Historical Introduction to the Regulative Principle of Worship
At the time of the Protestant Reformation, the authority of the Roman Catholic popes and councils was called into question because, as Martin Luther pointed out at the Diet of Worms (1521), “they have contradicted each other.” Protestants sought to return to Scripture as the single, final basis for the faith and practice of the Church. As the Reformers rejected the Roman Catholic practice of the Mass, and pronouncements from popes and councils concerning worship in general, so they had to carefully consider how the Bible informs our worship practices. Over time, two main Protestant views on this subject became apparent.
The first is what is today known as the Normative Principle of Worship (NPW). The NPW teaches that Christians ‘may do anything in worship that is not forbidden by Scripture.’ Thoughtful adherents to the NPW qualify this definition, pointing out that everything must be done decently and in order and that all aspects of worship should focus our attention on the preaching of the Word. Branches of Protestantism that consciously follow the NPW include the Lutherans and the Anglicans.
The second, competing view on how Scripture informs our worship practices is known as the Regulative Principle of Worship (RPW). The RPW teaches that ‘we may do only what is commanded in worship.’ The Reformed branch of Protestantism has historically followed the RPW. We who adhere to the RPW believe that God has given us a sufficient and clear guide in Scripture as to how He is to be worshiped. As John Calvin wrote:
We may not adopt any device [in our worship] which seems fit to ourselves, but look to the injunctions of him who alone is entitled to prescribe. Therefore, if we would have him approve our worship, this rule, which he everywhere enforces with the utmost strictness, must be carefully observed… God disapproves all modes of worship not expressly sanctioned in his Word. [John Calvin, The Necessity of Reforming the Church, quote from a class handout by Dr. Greg Brewton]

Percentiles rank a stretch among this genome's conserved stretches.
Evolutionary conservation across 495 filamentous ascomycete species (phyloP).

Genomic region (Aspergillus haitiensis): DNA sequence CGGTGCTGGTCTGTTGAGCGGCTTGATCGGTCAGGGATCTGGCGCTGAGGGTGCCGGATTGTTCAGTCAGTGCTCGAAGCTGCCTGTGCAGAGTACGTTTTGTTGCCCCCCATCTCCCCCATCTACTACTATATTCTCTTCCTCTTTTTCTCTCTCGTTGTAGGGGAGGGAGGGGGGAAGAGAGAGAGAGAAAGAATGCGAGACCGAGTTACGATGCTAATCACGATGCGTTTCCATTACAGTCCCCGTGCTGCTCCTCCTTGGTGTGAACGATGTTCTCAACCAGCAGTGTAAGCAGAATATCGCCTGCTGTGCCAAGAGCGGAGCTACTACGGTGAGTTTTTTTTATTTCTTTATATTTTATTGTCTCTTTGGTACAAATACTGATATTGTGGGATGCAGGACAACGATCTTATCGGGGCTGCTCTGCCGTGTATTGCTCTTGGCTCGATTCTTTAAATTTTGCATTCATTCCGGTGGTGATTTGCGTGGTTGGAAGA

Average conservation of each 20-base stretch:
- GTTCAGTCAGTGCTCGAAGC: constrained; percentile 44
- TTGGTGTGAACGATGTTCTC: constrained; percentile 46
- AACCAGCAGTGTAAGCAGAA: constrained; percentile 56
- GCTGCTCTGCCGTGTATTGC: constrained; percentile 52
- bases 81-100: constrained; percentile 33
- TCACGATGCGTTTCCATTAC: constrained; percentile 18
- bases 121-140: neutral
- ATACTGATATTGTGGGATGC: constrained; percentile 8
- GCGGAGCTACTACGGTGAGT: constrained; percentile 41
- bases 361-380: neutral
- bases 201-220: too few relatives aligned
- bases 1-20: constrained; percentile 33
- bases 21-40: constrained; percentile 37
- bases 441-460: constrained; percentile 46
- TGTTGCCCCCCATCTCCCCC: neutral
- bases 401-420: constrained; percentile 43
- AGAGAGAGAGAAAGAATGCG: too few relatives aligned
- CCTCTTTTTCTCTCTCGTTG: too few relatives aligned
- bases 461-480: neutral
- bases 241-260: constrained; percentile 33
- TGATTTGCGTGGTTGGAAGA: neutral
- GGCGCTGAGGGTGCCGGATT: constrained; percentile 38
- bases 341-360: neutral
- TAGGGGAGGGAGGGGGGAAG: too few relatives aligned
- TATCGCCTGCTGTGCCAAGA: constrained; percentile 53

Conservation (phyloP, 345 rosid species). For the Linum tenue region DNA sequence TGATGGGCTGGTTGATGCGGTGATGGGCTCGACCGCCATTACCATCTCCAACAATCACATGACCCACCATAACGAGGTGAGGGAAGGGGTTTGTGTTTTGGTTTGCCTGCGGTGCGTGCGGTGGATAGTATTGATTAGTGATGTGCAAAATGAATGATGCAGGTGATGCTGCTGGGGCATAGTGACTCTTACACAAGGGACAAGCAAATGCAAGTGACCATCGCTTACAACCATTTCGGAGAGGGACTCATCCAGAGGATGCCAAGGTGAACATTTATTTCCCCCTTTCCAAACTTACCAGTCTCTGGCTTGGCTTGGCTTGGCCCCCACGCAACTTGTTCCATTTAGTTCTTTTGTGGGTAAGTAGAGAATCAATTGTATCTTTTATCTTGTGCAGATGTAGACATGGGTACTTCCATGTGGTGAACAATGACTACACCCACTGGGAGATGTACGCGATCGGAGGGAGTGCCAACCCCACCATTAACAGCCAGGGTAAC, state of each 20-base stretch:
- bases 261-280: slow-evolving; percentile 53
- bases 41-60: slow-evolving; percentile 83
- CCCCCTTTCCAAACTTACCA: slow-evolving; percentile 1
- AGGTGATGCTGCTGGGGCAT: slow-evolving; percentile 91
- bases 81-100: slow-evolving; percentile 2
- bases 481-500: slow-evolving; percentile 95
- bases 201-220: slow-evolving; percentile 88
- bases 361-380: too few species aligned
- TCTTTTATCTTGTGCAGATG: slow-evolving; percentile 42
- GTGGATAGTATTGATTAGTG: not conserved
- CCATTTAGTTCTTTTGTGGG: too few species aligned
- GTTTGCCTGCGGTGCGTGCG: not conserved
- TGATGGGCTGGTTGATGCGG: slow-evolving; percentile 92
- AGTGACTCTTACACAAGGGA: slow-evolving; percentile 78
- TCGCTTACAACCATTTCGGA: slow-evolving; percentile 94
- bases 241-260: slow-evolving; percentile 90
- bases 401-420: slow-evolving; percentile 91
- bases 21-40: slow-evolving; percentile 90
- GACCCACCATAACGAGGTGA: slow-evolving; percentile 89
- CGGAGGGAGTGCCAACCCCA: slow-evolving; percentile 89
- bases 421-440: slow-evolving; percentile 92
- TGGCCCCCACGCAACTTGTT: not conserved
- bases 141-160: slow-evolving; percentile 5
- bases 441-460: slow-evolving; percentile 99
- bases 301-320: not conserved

As the elders of my home church, Grace Heritage Church, have expressed this principle:
Worship is the corporate expression of the delight, awe, and thankfulness that come from knowing our infinitely glorious and sovereign God and Savior. Because the distance between God and His creatures is so great, the only acceptable way of approaching God in worship must be revealed to us by God Himself. Therefore, He may not be worshiped in ways invented by us. This principle protects us from idolatrous worship and focuses our energies on those activities through which God has called us to draw near.
The RPW is particularly important for Baptists, because it is a thorough-going commitment to this principle that gave rise to Baptist convictions in the first place. As certain groups within the English separatist movement of the early 1600s began to seek continuing church reformation, they came to realize that the Bible provides no command nor example of infant baptism. From this consideration of Scripture and commitment to the RPW, the modern Baptist movement arose (I say “modern” as we believe that the apostolic churches practiced believers’ baptism). Baptist churches today that question the RPW must be able to give some answer as to why they refuse to sprinkle infants. If the Normative Principle is followed instead- if we may do in worship whatever is not forbidden- then where in Scripture do we find a command not to practice paedo-baptism?
It is certainly true that through the centuries the RPW has been applied in different ways by different groups. Some who (I believe, wrongly) only look to the New Testament to inform worship without drawing principles from the Old Testament have rejected the use of musical instruments in worship. Others have rejected hymns and other songs in favor of singing only the Psalms. This last issue was addressed in the late 1691 by the great Baptist theologian Benjamin Keach in his book, The Breach Repaired in God’s Worship, or Singing of Psalms, Hymns and Spiritual Songs Proved to be an Holy Ordinance of Jesus Christ. Keach addressed the issue from the Scripture within the perspective of the Regulative Principle. Since that time the great majority of Baptists (and, indeed, the great majority of all adherents to the RPW) have sung psalms, hymns, and spiritual songs (with instruments!) in their worship.
Update: Readers are directed to comment #23 below as there is a correction to my understanding of Keach’s work.